Extreme poverty and religious beliefs have resulted in unmanageable surges of population growth, with no immediate sign of hope for change. Government officials repeatedly threaten the cemetery dwellers with eviction, but with nowhere else to go, the families have no intention of moving. While many Filipinos are fighting to live among the dead, South Koreans are increasingly choosing to avoid graveyards.

Prompted by a dearth of cemetery space, South Korea passed a law in 2000 requiring the removal of subsequent graves after a period of sixty years. This law undermines the traditional conviction that burial sites are places where the dead may rest in peace for all eternity. To avoid future exhumation, the majority of South Koreans now opt to be cremated. However, the rise in cremation has stimulated a cultural shift in traditional beliefs.

South Koreans believe that the dead rightfully deserve to be returned to nature, though many are unsatisfied with the idea of ashes being spread in the wind. Traditionally, South Koreans have strong bonds with their ancestors, and it is common for family members to regularly visit gravesites. Cremation strips relatives of a place to visit when they want to be with a deceased loved one.

Bonhyang beads, made of cremated remains. Photo credit: NY Daily News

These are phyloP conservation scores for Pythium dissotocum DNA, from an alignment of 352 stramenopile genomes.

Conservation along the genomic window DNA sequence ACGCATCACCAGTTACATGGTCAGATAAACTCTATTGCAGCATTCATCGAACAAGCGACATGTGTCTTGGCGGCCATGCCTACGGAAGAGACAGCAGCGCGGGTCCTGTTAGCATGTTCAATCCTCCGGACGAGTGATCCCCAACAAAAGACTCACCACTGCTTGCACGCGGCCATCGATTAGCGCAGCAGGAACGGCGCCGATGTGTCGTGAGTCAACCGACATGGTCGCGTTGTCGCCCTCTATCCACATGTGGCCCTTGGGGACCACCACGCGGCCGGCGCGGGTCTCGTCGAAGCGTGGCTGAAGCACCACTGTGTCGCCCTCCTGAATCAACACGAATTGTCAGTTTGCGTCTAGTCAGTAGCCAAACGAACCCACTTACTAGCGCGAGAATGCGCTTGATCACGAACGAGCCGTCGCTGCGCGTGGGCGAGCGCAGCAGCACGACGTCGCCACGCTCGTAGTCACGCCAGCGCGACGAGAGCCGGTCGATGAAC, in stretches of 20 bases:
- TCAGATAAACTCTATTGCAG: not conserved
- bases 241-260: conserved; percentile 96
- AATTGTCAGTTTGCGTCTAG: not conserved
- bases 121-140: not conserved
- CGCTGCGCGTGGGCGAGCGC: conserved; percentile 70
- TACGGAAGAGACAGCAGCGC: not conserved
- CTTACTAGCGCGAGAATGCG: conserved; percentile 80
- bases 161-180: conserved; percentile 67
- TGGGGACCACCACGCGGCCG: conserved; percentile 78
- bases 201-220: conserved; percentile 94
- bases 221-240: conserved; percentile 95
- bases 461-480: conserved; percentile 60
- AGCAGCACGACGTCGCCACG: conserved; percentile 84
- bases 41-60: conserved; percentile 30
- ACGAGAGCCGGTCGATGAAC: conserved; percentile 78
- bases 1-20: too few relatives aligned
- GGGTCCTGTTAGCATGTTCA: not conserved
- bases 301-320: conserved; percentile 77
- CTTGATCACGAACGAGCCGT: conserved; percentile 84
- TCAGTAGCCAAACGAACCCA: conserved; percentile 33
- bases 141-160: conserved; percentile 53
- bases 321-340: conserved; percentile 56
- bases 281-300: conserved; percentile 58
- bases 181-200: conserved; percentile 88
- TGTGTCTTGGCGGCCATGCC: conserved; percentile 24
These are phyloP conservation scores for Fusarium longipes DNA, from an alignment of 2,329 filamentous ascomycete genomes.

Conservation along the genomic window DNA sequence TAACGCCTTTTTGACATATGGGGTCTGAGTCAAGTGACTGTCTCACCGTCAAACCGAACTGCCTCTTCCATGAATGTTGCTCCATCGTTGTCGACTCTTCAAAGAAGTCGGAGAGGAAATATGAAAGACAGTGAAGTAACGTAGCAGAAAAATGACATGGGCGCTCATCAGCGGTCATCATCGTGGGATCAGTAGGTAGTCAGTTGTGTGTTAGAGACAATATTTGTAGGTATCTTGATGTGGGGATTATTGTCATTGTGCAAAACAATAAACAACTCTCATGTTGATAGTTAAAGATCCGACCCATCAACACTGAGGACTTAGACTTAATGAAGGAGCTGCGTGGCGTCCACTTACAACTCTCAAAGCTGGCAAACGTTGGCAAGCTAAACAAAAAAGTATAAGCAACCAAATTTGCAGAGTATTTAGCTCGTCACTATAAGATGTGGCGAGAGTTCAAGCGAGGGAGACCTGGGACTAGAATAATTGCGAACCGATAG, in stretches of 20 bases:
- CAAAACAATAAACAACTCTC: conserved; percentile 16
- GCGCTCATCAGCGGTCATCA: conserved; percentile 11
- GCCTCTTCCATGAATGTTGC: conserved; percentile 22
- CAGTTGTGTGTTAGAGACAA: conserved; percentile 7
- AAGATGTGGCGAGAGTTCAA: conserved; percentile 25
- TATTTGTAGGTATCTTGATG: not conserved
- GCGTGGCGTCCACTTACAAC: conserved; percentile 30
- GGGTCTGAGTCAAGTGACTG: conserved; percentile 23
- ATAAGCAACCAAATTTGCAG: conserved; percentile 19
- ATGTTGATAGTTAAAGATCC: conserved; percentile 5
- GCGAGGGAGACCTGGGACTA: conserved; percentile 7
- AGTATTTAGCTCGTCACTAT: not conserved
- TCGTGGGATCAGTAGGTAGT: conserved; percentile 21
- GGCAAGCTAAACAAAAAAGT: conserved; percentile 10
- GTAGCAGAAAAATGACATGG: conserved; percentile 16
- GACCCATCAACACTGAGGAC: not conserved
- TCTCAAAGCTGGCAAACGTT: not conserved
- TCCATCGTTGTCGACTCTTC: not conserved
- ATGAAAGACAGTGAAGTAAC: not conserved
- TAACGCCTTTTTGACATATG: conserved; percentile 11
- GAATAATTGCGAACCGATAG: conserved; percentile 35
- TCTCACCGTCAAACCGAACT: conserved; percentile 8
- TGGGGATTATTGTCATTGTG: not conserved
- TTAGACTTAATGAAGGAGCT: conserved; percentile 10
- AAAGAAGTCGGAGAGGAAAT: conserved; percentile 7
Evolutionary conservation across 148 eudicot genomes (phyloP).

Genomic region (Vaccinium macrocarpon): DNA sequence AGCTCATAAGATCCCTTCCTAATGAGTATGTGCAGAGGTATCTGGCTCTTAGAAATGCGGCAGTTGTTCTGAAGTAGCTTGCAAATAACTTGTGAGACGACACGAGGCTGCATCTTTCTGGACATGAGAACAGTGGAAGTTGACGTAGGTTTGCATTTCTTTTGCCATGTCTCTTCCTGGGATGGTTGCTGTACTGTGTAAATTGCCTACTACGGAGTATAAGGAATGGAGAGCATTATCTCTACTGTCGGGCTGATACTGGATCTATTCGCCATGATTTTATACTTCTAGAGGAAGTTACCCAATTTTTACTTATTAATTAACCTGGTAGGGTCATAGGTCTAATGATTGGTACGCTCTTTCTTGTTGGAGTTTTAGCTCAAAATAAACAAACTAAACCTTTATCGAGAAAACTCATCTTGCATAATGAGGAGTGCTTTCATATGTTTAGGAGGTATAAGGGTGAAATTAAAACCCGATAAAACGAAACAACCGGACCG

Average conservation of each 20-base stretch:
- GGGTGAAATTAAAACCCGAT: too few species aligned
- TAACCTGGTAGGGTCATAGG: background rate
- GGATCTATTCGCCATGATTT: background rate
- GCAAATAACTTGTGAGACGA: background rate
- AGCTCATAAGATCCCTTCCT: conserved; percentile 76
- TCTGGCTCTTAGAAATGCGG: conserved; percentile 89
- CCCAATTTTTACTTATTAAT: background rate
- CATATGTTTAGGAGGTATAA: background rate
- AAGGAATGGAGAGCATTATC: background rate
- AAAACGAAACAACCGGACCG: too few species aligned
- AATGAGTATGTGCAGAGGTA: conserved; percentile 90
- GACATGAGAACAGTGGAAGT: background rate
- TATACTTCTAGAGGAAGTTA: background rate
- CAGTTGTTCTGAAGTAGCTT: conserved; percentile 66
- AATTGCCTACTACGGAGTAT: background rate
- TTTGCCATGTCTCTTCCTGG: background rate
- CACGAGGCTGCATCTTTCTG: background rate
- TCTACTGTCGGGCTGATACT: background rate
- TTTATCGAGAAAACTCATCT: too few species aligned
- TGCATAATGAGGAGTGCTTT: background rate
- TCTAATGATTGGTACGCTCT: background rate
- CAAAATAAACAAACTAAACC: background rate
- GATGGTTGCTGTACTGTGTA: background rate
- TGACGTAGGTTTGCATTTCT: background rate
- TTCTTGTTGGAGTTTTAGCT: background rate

Bonhyang beads, made of cremated remains. Photo credit: NY Daily News.

Based in Icheon, South Korea, a company called Bonhyang transforms the cremated remains of loved ones into decorative, Buddhist-style beads for a fee of roughly $900. According to CEO Bae Jae-yul, Bonhyang beads are unadulterated, containing only human remains. Rival companies, such as Mikwang, blend in supplementary minerals to produce more symmetrical, gemlike beads faster and at lower temperatures.

These companies subject cremated ashes to ultrahigh temperatures, until they are crystalized and transformed into beads. Bonhyang’s whole process lasts ninety minutes and results in blue-green, black, purple, and pink cremation beads. The ashes of an average adult typically generate four or five cups of beads, and those with higher bone density, namely children, can result in double the amount. Families often disperse the beads among their relatives, so that the departed can remain with multiple members of the family. Many keep the beads on decorative dishes, or in glass containers in centralized locations of the household.

While some might be hesitant to openly display the cremated remains of a relative on their coffee table, many cherish the beads as tangible connections to their ancestors. Rising population and limited space have forced South Koreans to welcome the dead into their homes, whereas mirrored conditions have had the opposite effect in the Philippines. Stricken by greater poverty, Filipinos have countered population capacity by instead moving in with the dead.